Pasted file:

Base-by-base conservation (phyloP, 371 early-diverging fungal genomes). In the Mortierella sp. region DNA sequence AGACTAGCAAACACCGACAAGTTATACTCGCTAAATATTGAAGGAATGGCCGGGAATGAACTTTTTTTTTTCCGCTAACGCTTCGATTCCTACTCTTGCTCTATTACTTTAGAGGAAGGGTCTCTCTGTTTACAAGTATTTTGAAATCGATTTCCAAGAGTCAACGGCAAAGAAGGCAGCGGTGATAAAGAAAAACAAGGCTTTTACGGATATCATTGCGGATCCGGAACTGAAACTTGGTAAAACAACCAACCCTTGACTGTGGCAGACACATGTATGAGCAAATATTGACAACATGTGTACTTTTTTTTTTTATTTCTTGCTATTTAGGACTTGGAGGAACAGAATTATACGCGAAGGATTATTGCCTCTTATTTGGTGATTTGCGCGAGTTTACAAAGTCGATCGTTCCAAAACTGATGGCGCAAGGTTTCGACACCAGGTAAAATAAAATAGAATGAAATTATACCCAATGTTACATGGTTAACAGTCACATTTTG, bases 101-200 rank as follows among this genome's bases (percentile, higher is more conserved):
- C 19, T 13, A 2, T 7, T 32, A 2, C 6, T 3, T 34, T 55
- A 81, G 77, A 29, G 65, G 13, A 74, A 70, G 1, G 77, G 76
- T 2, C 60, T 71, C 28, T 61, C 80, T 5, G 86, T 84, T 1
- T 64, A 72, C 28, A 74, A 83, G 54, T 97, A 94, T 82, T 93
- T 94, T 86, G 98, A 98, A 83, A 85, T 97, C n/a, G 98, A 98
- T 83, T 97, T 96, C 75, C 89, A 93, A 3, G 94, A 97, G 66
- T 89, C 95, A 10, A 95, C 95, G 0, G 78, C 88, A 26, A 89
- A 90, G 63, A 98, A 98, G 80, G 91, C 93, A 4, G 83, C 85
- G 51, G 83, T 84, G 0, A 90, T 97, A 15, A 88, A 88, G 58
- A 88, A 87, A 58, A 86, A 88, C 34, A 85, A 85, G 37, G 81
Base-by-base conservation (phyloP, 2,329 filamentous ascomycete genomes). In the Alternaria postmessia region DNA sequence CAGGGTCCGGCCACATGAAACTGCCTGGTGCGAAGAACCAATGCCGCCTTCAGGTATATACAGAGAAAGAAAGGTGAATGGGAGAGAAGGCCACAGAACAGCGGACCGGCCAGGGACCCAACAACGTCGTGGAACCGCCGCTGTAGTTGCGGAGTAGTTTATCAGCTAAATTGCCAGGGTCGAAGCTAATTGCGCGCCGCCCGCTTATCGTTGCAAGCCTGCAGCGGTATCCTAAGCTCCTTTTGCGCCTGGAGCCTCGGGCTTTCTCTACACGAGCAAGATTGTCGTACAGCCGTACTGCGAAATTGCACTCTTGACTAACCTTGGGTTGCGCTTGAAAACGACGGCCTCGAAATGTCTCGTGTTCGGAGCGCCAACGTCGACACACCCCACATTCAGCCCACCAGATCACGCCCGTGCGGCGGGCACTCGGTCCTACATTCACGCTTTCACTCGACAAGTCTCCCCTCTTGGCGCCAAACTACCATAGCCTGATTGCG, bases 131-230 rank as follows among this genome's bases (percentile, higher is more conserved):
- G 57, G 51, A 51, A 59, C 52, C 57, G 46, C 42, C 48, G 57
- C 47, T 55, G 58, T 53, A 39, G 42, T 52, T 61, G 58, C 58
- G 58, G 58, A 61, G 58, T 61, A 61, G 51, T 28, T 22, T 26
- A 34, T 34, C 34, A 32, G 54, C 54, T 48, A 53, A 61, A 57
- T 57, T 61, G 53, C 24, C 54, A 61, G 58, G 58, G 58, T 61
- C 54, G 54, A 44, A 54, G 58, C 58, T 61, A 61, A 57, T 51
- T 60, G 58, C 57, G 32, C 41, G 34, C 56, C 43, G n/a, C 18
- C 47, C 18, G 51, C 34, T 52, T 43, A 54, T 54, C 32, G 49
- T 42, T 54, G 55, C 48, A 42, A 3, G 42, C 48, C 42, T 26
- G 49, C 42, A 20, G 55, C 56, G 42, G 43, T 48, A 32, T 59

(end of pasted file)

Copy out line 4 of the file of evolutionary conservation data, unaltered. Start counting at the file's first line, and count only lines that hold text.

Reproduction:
- T 2, C 60, T 71, C 28, T 61, C 80, T 5, G 86, T 84, T 1